The wayside gamble of the first movement has a loucher gait than many of Fischer's competitors, but he invests this evocation of the natural world with real buoyancy. Charting a vast dynamic range, not a note is left unturned. High points are over-emphasised, but it's all part and parcel of a symphony that seems to photosynthesise before our very ears. The Ländler is similarly feral, with its hunting-cum-Rosenkavalier horns teeing up a deliciously sensual waltz. Clearly Fischer rejoices in extremes.

Such contrasts become schizophrenic in the funeral march, where a desolate opening turns decidedly caustic. Balmy Budapest strings scatter portamento over the cortège, before pungent Klezmer clarinets take over the mourning duties. Playing on that bipolarity yet further, Fischer answers his languid opening movement with a savage finale. Strident, with bite to the brass and ferocious attacks at the heel of the bow, the symphony builds to a dynamic conclusion. Fischer's choice to delay the penultimate climax may irritate some, but the fanfares that follow will blind any listener.

After Alsop and Chung's recent unassertive performances, this recording is dizzyingly fresh. Fischer is an interventionist and, for that reason, this recording may not attain an award-winning benchmark spot. But for sheer theatrical guts and gall, this is unbeatable stuff.
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6 of 7 people found the following review helpful
4.0 out of 5 stars Not sure it is for me. 28 Nov 2012
Format:Audio CD|Verified Purchase
I have acquired numerous Mahler recordings over the years and I was attracted to this recording, and of Nos. 2, 4 and 6, as they are SACD issues and which I would anticipate being beneficial in the wide dynamic range that one finds in Mahler's symphonies.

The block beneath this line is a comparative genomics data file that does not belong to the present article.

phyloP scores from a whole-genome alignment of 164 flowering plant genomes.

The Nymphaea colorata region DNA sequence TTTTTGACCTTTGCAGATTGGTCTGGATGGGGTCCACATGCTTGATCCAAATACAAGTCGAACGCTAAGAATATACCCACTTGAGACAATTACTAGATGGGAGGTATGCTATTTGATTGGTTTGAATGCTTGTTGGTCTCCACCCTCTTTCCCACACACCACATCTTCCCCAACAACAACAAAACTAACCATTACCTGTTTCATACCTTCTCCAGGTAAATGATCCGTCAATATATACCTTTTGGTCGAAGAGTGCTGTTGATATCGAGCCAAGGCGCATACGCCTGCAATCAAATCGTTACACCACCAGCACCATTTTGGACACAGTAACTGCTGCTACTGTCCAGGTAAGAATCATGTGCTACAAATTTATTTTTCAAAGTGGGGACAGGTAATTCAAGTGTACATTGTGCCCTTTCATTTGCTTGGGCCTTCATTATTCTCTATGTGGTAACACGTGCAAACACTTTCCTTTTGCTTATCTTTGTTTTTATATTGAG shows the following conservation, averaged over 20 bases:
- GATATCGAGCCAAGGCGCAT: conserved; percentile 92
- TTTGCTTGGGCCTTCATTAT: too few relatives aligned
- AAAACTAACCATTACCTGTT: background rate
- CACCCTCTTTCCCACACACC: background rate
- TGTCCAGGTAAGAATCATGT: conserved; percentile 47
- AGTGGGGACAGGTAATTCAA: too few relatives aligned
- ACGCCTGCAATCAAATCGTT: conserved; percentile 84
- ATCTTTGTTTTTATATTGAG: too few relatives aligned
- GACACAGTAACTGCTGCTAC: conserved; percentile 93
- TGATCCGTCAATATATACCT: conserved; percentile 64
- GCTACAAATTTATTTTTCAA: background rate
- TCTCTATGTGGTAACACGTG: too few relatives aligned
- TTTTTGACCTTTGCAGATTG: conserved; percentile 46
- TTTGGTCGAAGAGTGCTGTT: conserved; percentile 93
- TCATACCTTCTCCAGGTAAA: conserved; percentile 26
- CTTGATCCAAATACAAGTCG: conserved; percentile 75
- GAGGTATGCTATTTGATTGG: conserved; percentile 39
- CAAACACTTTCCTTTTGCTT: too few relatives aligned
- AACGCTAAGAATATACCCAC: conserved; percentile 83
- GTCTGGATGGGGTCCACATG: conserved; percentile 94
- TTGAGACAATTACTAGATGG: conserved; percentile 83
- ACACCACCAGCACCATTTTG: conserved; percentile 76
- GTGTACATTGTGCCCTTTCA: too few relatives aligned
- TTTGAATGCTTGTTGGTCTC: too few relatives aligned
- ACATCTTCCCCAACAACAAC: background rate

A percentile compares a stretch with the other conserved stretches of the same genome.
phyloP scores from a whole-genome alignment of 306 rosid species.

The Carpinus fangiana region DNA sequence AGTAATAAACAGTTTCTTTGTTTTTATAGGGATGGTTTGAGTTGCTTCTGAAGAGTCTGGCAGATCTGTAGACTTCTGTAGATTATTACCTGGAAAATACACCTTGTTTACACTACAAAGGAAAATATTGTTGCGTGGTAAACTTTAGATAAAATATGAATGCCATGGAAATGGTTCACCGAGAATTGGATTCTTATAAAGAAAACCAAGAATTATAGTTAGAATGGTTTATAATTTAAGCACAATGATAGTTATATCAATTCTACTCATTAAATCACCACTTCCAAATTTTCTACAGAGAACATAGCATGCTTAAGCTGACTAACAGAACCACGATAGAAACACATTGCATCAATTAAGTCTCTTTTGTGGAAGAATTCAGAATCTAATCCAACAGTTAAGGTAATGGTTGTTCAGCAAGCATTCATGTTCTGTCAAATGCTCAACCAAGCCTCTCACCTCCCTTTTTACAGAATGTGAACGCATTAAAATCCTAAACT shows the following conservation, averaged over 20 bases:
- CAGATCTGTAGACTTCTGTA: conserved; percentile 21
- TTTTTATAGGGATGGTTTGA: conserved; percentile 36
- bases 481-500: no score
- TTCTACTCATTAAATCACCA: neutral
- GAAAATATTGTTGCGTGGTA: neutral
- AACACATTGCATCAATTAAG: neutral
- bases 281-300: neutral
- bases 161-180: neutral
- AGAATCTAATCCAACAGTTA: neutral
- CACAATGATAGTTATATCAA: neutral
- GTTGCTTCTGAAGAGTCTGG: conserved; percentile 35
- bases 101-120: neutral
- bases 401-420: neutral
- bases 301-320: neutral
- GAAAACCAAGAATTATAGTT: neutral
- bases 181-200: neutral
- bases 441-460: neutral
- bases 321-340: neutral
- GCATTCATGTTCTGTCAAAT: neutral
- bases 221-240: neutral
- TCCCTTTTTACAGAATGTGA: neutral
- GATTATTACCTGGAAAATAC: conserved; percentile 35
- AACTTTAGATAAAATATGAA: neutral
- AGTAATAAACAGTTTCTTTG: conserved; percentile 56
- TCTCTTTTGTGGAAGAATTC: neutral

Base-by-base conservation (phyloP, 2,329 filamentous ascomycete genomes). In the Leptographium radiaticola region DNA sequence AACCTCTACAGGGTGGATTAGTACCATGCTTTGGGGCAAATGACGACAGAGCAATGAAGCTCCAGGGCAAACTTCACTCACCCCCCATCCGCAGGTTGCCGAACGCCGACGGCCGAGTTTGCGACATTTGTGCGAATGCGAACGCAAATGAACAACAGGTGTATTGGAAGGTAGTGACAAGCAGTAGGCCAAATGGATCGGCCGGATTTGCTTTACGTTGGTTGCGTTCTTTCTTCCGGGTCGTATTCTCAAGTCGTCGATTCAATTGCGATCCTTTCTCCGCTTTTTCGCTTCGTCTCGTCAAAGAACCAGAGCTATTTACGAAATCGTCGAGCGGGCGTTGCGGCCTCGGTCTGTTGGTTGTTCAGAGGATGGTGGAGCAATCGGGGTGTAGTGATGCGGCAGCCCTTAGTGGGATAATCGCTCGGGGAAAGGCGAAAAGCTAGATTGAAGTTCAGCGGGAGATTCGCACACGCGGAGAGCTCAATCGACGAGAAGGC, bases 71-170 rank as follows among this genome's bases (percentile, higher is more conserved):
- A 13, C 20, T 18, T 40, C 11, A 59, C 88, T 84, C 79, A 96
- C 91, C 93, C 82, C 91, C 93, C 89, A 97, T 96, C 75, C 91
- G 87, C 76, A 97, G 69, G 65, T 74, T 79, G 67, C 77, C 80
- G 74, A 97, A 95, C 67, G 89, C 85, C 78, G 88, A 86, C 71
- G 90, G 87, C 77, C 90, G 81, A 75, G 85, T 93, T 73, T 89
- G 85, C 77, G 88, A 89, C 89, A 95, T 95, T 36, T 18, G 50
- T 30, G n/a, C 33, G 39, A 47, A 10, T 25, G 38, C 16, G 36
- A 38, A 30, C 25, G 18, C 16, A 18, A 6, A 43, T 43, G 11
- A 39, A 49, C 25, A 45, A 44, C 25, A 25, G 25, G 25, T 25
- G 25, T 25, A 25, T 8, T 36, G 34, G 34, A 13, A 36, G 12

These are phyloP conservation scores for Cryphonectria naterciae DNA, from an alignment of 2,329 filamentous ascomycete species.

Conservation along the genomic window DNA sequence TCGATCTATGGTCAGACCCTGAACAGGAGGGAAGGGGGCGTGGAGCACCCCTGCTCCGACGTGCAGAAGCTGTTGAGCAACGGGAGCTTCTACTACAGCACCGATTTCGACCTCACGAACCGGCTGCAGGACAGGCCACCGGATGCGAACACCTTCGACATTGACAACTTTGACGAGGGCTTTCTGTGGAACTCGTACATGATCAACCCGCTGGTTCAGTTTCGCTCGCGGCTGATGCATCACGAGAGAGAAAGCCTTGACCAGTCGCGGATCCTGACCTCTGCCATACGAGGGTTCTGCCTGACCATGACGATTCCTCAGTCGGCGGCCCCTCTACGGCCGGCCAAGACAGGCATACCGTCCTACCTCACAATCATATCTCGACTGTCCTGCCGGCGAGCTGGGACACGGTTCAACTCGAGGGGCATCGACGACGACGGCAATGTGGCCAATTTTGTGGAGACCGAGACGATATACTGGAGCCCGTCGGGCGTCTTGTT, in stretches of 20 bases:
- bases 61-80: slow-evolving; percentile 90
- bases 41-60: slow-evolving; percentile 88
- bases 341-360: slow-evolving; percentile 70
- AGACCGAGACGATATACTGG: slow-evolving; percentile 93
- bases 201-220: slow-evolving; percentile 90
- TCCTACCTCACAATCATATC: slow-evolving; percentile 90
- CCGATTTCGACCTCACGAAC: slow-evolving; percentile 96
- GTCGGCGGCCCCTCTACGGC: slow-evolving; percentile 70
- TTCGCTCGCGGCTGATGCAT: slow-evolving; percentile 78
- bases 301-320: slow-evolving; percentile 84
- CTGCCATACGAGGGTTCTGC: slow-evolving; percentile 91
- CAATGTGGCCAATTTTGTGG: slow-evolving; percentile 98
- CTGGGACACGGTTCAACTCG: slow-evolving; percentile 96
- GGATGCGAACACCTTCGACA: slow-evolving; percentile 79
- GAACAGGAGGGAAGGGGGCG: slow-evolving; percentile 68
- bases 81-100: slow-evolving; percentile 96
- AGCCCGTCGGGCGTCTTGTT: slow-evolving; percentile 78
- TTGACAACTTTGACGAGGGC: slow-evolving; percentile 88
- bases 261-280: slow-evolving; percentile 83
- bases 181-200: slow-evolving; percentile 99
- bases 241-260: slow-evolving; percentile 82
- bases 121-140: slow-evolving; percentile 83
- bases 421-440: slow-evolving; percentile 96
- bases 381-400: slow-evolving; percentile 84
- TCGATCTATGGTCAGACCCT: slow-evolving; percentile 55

I've yet to audition the other three symphonies, but I should first get one thing out of the way regarding this symphony: it is beautifully recorded, even the CD layer of the disc benefits, and the dynamics are handled with aplomb and the acoustics of the hall come across clearly. For its audio quality, I would award it 5 Stars, easily. However, for me, there are certain aspects of the performance that just rob it of a full five stars.

Unfortunately, the interpretation got off to a bad start almost from the off, and I confess that this put me in a frame of mind that I wasn't going to enjoy the performance and this, little by little, kept being reinforced at various stages throughout the performance where Fischer makes an effect, seemingly to distance himself from other conductors. Early in the first movement, for example, at the point where Mahler scored beautiful bird calls in the winds, Fischer lingers far too long seemingly admiring the sounds and sights of nature, forgetting that he should be moving on. This will be one of those idiosyncratic interpretations that you will either enjoy or find irritating. For me, it is the latter.

But as an admirer of the old school of Mahler conductors, including Bruno Walter and his 1959 NYPO recording of this work, I find Fischer's view of Mahler's sound world is certainly different. It is Mahler, but is it echt Mahler?

Don't get me wrong, there are lots of things to enjoy in this recording and maybe it will grow on me in time.
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4.0 out of 5 stars Stunning Playing But it Doesn't Quite Add Up. 23 Dec 2013
By Mr. A. R. Boyes TOP 500 REVIEWER
Format:MP3 Download|Verified Purchase